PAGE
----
Lord Acton once said that "power tends to corrupt…and absolute power corrupts absolutely."
Nowhere is this truer today than at the Consumer Financial Protection Bureau. The CFPB is the quintessential example of what happens when accountability to Congress and the president is removed—when there are no checks and balances on the power of an unelected bureaucrat.
Created as a part of the Dodd-Frank Act in 2010, the CFPB wields immense, unbridled power over consumers and businesses, dictating the circumstances in which people have access to basic banking, student loans, home financing, credit cards, and a host of other financial services.
All of this power resides in one person: CFPB Director Richard Cordray, who was appointed by former President Barack Obama. Cordray answers to no one. Although Cordray has exercised his vast, hyper-paternalistic authority in a manner that has limited consumer choice and shuttered community banks, the president cannot fire him absent a finding of "inefficiency, neglect of duty or malfeasance in office."
On top of all this, the director—not Congress—controls the CFPB's annual budget and is thus utterly unrestrained by Congress's power of the purse. And, even though the presidency that spawned Cordray and the majority in the Senate that confirmed him are now in the hands of different parties, Cordray remains in firm control of his part of the government.
Despite the term limits imposed on the nation's top executive by the Constitution, the Obama CFPB persists. It is a dictatorship embedded in a democracy and an egregious affront to our system of government.
The arrogance that necessarily follows such an accumulation of power is on full display in the Cordray-led CFPB. As Sens. Ben Sasse, R-Neb., and Mike Lee, R-Utah, pointed out recently, Cordray has vigorously exploited his untouchability and "repeatedly advanced unnecessary regulations"—regulations that kill jobs, bloat government, and restrict liberty. In particular, the Senators noted, Cordray's CFPB has overburdened credit unions and community banks; proposed rules that reduced access to credit for average consumers; and relied on flawed research. He's also utilized enforcement actions in lieu of rulemakings—circumventing a process designed to give notice to the public and collect diverse viewpoints.
Because Cordray is not accountable to the elected branches of government, the judiciary has become the last redoubt to curtail his despotism. My attorneys general colleagues and I are pushing back against the CFPB in the courts. A panel of judges on the D.C. Circuit Court of Appeals recently held that the CFPB Director's near-total insulation from democracy was unconstitutional. The "concentration of enormous executive power in a single, unaccountable, unchecked Director," Judge Brett Kavanaugh accurately observed, "poses a far greater risk of arbitrary decision-making and abuse of power, and a far greater threat to individual liberty, than does a multi-member independent agency."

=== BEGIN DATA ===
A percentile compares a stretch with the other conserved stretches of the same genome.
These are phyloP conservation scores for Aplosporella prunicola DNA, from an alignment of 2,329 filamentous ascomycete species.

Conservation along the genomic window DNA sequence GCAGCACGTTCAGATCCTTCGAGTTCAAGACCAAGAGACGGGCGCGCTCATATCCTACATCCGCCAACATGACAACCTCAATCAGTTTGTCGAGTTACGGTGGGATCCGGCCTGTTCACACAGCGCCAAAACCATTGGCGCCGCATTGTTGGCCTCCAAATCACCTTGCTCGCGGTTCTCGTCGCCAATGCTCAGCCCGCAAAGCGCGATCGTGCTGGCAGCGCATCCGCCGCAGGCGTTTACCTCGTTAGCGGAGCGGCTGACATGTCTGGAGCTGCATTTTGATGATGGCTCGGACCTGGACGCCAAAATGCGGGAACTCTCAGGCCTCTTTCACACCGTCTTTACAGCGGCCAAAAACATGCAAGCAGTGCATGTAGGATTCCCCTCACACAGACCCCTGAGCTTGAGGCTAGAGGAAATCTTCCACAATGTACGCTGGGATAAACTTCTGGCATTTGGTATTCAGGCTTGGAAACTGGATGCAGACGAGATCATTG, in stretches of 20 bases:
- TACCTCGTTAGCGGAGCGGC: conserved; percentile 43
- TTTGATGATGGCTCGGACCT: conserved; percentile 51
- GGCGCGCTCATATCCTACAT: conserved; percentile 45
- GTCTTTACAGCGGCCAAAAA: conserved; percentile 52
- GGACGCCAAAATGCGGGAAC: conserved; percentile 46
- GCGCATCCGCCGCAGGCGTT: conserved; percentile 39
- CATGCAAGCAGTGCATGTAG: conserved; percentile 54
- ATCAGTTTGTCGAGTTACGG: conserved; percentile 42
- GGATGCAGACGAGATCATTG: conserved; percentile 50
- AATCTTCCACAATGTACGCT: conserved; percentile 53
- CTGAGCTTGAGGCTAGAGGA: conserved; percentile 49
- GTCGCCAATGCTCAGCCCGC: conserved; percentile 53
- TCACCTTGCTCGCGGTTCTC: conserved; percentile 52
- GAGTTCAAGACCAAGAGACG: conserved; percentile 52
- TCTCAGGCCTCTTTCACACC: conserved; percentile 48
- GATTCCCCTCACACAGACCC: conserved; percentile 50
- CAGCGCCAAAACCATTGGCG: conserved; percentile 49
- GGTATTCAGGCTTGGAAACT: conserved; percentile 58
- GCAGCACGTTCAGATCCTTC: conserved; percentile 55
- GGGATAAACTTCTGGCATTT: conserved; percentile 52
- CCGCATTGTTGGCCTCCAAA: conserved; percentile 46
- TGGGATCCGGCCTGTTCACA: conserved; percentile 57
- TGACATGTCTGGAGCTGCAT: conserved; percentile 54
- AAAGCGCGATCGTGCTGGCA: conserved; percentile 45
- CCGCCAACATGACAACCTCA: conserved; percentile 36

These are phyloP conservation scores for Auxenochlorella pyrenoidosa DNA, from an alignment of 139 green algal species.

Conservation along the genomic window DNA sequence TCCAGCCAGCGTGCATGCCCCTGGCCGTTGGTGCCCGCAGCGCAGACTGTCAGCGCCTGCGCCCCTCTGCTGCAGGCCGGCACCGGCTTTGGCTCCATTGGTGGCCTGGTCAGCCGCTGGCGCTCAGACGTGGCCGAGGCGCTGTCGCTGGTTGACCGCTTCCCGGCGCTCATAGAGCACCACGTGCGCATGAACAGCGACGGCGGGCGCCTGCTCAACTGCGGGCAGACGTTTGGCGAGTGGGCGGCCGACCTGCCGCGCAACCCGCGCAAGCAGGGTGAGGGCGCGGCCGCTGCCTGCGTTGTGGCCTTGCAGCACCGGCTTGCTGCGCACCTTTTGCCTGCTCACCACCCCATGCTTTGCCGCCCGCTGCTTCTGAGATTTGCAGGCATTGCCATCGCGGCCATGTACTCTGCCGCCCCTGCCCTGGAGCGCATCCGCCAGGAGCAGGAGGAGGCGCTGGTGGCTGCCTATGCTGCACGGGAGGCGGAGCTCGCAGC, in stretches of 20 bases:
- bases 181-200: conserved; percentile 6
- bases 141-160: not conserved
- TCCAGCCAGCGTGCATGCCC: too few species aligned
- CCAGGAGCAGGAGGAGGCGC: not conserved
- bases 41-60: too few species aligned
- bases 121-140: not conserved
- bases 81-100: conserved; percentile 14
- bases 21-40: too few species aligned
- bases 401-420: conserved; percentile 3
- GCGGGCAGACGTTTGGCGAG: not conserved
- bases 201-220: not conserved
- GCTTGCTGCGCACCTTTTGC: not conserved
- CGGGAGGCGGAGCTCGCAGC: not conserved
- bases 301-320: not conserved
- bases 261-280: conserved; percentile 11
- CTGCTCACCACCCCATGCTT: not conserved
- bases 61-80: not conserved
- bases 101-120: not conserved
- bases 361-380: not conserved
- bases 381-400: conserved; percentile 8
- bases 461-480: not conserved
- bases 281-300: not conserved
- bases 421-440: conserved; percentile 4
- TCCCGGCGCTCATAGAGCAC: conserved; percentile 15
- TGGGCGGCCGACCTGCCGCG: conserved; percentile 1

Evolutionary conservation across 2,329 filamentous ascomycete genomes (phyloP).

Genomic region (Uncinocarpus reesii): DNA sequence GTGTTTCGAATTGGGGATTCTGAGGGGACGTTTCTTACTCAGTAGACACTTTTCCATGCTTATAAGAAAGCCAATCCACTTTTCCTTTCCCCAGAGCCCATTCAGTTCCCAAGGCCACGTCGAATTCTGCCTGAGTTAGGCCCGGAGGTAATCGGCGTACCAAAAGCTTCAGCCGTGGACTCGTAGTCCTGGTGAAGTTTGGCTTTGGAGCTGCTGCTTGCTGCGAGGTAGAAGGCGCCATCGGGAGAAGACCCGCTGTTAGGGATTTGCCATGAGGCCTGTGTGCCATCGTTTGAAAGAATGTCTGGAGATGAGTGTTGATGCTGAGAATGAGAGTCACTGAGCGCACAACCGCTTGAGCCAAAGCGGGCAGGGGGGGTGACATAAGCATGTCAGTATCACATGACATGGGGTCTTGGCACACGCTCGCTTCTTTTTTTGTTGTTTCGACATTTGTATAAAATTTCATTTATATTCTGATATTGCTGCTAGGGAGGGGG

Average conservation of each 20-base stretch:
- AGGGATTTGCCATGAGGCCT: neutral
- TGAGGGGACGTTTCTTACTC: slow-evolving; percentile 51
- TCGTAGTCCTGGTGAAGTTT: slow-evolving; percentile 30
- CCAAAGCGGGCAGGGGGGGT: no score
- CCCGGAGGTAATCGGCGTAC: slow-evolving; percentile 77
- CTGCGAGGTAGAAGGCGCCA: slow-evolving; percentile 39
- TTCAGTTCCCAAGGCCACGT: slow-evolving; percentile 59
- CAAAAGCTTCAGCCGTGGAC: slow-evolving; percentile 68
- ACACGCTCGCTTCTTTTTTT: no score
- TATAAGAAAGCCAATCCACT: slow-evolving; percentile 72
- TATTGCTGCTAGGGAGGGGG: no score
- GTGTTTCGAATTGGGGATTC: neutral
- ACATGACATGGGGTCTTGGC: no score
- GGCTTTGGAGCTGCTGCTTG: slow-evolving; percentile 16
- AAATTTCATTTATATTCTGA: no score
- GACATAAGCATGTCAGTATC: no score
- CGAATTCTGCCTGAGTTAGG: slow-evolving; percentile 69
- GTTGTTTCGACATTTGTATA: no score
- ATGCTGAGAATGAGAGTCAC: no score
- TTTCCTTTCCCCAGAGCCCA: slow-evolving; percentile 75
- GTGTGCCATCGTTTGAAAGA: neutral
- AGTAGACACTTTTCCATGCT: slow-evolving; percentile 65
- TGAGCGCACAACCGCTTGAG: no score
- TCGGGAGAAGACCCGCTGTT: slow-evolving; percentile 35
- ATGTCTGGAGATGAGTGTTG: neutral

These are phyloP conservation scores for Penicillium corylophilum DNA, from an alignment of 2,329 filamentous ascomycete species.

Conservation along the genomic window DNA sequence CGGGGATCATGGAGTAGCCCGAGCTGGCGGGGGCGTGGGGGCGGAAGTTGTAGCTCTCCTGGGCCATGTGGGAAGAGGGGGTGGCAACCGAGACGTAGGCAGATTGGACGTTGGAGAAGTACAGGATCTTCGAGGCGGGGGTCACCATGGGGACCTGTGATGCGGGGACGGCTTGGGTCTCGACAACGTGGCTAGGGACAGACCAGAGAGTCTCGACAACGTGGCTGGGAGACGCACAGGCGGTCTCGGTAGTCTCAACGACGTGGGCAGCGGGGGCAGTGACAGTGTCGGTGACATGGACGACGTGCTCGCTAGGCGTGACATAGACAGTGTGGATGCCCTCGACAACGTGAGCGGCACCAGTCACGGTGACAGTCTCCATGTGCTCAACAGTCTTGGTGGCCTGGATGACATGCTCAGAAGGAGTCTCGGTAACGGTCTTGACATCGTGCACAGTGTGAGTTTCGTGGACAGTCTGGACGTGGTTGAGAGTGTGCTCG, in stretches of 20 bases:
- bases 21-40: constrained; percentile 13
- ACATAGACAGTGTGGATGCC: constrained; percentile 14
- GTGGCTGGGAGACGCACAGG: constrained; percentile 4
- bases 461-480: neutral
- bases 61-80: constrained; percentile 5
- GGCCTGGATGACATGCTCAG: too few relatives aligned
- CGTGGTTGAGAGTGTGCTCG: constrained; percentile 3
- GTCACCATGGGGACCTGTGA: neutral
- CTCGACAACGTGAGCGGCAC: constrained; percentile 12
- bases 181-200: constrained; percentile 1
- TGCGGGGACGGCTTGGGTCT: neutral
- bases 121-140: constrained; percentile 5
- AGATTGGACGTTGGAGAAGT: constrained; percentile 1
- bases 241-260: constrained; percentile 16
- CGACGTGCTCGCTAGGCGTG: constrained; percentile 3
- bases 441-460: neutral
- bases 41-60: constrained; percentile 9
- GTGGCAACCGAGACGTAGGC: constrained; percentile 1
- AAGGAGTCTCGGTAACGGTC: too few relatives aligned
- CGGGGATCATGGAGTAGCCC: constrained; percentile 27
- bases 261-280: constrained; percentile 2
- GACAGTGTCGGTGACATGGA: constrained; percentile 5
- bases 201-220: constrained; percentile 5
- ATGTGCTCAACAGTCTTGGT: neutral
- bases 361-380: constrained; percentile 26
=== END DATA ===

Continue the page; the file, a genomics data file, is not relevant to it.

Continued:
The full D.C. Circuit court is reviewing this decision now, and I joined with 14 other state attorneys general in urging the court to require constitutional checks on CFPB authority. The CFPB "violates the separation of powers," we wrote in our brief to the court, "and does so in ways that directly threaten the federal system."
Most recently I submitted a brief to the U.S. Supreme Court, joined by Nevada Attorney General Adam Laxalt and Indiana Attorney General Curtis Hill, to repulse the CFPB's attempt to trample on the sovereignty of States and American Indian tribes. Specifically, the CFPB recently claimed the authority to engage in invasive investigations of lending programs run by Indian tribes, as well as those run by states. In so doing, the CFPB rejected requests for a cooperative arrangement with the tribes, instead demanding that the Indian tribes accede to their regulatory predation.
Read the brief, here: http://bit.ly/2xigv2R.
In the Federalist Papers, James Madison wrote that the "accumulation of all powers" in one person's hands "may justly be pronounced the very definition of tyranny." To ward off such accumulation, the Founders set up our national government's checks and balances and its separation of powers among the three branches.
Each branch of government has a role in removing this excrescence from our constitutional system. The judiciary must affirm its previous ruling that Cordray's limitless authority is unconstitutional. Once it does so, the president should exercise his constitutional prerogative to remove Cordray and replace him with a director whose actions are guided by humility and common sense. Most importantly, Congress must act to undo the unconstitutional usurpations that lie at the heart of the CFPB and within the Dodd-Frank Act that created it.